Given a control vector \(\textbf{u}\) and a measurable and locally integrable function
we define the control vector \(\left[ \textbf{u}^i,\beta \right] \) by
Definition 2.1
A control vector \(\textbf{u}\) is a Nash equilibrium if for each \(\beta \) as above,
Nash equilibria may be obtained via the Hamilton–Jacobi–Bellman equation (see for details [13])
where \(\nabla ^j v_j (t,\textbf{x}, \textbf{y})=v_j (t,\textbf{x}^j, \textbf{y})v_j (t,\textbf{x}, \textbf{y})\), \(m_N=\frac{1}{N}\sum _{i=1}^N x_i\), and
with \(p^\) denoting the negative part of \(p \in {\mathbb R}\). Note that (2) is a system of \(N\times 2^N\times 2^N\) ordinary differential equations with locally Lipschitz vector field and global solutions. Therefore, it admits a unique solution \(\textbf{v}:= (v_1,\ldots ,v_N)\); moreover, there exists a unique Nash equilibrium \(\textbf{u}\) given by
2.2 The Mean Field Game
The mean field game is the formal limit of the above Nplayer game, as seen from a representative player. Denote, respectively, by \(x \in \{1,1\}\) and \(y\in \{\epsilon ,\epsilon \}\) the state and the local field of a representative player. Given a (deterministic) \(m\in [1,1]\), the player aims at minimizing the cost
under the Markovian dynamics with infinitesimal generator
where \(\mathbb {E}\,[\,\cdot \,]\) denotes the expectation with respect to the noise of the dynamics and to the distribution of the local field y. As above, admissible controls are measurable and locally integrable functions. Consistently with the Nplayer game, the initial state x(0) and the local field y are independent, with means \(m_0\) and 0, respectively. As we will see below, the convexity of the running cost implies uniqueness of the optimal control \(u_*^m\), which actually depends on the choice of m. Denoting by \(x^m_*(t,y)\) the evolution of the state for the optimal control, the solution of the mean field game is completed by finding the solutions of the Consistency Equation
Therefore, we handle the mean field game first by solving, for m fixed, the optimal control problem (3)–(4) via Dynamic Programming. This leads to the Hamilton–Jacobi–Bellman equation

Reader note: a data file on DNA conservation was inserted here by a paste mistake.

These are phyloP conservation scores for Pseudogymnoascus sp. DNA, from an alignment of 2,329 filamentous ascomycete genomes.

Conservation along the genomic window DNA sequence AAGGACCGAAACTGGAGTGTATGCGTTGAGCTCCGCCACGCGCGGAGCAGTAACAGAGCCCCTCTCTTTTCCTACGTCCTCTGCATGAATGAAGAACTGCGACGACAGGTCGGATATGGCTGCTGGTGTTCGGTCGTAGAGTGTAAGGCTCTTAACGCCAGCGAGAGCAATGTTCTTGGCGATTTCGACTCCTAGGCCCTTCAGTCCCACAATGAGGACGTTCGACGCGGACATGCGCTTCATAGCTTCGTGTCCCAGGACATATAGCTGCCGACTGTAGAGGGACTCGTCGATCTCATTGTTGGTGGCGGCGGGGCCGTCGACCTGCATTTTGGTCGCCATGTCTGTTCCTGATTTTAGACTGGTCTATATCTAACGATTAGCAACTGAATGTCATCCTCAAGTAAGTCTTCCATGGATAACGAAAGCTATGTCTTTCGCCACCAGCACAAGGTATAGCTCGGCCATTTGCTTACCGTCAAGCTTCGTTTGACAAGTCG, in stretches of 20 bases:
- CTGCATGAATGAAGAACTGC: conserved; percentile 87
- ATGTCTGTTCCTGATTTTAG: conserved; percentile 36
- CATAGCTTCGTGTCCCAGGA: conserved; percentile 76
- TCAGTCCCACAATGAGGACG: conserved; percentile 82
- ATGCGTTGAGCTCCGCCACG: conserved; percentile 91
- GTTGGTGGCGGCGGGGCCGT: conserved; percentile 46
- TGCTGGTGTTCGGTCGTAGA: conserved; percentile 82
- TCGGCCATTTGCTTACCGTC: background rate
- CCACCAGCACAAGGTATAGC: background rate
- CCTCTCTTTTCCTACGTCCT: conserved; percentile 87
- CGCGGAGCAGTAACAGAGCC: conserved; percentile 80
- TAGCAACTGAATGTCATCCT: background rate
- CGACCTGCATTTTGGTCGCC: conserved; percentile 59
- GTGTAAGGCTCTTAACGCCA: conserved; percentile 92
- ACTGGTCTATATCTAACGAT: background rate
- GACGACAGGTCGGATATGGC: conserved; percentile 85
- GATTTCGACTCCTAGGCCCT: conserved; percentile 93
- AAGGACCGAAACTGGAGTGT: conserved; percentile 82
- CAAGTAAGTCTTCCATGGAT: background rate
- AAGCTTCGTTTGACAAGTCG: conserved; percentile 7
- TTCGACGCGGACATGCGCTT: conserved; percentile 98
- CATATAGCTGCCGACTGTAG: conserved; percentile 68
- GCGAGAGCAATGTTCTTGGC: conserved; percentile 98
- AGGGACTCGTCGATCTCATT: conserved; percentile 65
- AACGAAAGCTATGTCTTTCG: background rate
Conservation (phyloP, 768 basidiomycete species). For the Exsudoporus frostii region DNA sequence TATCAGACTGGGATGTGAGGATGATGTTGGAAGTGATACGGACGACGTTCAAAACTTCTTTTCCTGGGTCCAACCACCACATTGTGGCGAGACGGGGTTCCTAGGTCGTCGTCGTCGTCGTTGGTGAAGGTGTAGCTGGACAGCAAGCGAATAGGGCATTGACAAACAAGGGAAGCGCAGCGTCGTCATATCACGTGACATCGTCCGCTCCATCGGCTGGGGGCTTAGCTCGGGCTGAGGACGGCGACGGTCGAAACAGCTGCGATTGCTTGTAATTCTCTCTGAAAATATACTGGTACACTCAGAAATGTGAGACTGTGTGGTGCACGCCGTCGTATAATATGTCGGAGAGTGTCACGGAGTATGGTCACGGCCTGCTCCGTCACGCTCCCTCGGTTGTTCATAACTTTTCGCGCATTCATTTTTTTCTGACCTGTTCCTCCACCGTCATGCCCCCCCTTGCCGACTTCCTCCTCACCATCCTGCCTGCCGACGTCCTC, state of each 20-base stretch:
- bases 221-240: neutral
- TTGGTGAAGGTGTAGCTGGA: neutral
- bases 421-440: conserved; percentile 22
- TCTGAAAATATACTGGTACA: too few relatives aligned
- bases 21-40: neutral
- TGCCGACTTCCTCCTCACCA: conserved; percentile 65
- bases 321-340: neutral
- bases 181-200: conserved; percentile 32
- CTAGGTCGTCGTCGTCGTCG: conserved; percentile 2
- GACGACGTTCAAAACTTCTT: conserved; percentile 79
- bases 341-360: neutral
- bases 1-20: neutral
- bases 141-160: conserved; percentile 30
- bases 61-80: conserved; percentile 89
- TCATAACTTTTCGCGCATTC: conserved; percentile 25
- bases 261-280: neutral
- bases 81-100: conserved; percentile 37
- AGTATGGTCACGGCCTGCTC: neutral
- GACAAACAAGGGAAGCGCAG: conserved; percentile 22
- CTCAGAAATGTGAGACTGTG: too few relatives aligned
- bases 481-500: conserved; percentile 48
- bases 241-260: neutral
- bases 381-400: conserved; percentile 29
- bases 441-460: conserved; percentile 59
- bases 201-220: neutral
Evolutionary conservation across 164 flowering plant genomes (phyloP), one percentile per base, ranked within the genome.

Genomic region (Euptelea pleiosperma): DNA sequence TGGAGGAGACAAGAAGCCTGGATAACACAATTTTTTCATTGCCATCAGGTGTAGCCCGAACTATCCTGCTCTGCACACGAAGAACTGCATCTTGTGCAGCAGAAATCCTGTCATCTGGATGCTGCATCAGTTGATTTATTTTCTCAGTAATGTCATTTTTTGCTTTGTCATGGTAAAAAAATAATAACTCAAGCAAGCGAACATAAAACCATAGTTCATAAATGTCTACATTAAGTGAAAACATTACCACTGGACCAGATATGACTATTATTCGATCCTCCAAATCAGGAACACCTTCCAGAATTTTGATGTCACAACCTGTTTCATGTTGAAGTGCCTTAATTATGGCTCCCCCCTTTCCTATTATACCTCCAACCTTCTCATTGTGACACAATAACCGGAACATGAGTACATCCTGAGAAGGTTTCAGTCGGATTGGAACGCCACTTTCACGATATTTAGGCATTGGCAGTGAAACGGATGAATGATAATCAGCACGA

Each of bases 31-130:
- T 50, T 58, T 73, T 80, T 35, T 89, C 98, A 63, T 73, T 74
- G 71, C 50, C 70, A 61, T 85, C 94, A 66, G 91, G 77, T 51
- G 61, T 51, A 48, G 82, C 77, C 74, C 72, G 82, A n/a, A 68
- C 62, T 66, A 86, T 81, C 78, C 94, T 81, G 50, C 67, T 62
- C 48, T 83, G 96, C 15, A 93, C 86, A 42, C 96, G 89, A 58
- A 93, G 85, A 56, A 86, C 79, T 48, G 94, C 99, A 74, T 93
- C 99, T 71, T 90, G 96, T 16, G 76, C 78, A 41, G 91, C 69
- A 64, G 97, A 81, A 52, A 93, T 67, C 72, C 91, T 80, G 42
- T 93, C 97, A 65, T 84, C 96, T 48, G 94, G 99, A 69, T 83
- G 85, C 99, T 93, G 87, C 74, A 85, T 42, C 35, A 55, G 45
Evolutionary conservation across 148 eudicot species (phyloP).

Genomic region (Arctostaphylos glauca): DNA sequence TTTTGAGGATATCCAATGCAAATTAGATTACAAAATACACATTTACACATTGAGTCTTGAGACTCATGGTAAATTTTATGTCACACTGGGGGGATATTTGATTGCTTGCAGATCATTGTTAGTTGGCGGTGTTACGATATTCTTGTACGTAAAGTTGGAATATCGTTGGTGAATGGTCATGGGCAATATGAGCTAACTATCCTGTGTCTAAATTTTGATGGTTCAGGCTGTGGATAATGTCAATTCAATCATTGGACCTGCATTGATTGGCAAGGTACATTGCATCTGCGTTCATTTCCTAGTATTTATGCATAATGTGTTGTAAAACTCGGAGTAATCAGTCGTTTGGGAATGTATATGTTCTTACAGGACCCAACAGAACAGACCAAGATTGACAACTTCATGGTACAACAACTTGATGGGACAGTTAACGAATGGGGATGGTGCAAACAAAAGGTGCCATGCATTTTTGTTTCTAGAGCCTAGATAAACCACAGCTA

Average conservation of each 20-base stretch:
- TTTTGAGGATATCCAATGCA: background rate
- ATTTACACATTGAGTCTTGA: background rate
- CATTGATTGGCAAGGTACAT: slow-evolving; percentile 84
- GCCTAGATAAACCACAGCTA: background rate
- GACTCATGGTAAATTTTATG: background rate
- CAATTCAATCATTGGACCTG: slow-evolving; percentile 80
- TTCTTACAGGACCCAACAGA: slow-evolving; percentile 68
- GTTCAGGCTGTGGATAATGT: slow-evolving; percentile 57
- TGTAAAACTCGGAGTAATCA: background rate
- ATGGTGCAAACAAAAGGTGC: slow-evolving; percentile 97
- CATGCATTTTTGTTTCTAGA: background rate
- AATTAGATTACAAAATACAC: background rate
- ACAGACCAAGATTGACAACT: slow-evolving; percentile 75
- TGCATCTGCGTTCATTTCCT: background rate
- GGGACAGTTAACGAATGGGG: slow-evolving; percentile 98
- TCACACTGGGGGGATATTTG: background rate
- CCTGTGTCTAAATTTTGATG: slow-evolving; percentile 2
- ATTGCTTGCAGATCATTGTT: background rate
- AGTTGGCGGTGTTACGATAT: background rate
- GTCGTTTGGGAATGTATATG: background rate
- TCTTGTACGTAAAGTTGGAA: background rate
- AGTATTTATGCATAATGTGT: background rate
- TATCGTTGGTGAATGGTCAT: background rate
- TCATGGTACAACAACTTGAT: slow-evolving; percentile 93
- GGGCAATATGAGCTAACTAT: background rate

with \(\nabla V(t,x,y):= V(t,x,y)  V(t,x,y)\). The optimal feedback control is given by
Then, we solve (5) using (4) to obtain the evolution of \(m(t,y):= {\mathbb {E}}_y\left( x^m_*(t,y)\right) \), where \({\mathbb {E}}_y\) denotes the expectation conditioned to the local field \(y \in \{\epsilon ,\epsilon \}\). It follows that
By (4), we obtain the Kolmogorov forward equation
Now, we proceed with the explicit solutions of the steps just described. Next, we discuss the solutions of the Consistency Equation (5) in terms of the three parameters of the model: T, \(\epsilon \) and \(m_0\).
2.3 Solving the Hamilton–Jacobi–Bellman Equation
Our aim here is to determine the value function V(t, x, y) which solves (6). Note that this value function also depends on m. It is convenient to set \( z(t,y):= V(t,1,y)  V(t,1,y). \) Note also that \( \nabla V(t,x,y) = x z(t,y). \) Using (6), we can subtract the two equations for \(V(t,1,y)\) and V(t, 1, y), obtaining a closed equation for z(t, y):
It is a key fact that the equations for \(z(t,\epsilon )\) and \(z(t,\epsilon )\) are decoupled, so they can be solved separately by separation of variables. Indeed, observing that, by uniqueness, the sign of z(t, y) is constant in \(t\in [0,T]\), we can rewrite (8) as
that, integrated over [t, T], yields
At this point, we can also compute the value function V(t, x, y). Plugging the optimal control in (6), we get
Integrating this last identity from t to T, we get V(t, 1, y). Having V(t, 1, y) and \(z(t,y) = V(t,1,y)  V(t,1,y)\), we can also obtain \(V(t,1,y)\). The final result is
2.4 Solving the Kolmogorov Forward Equation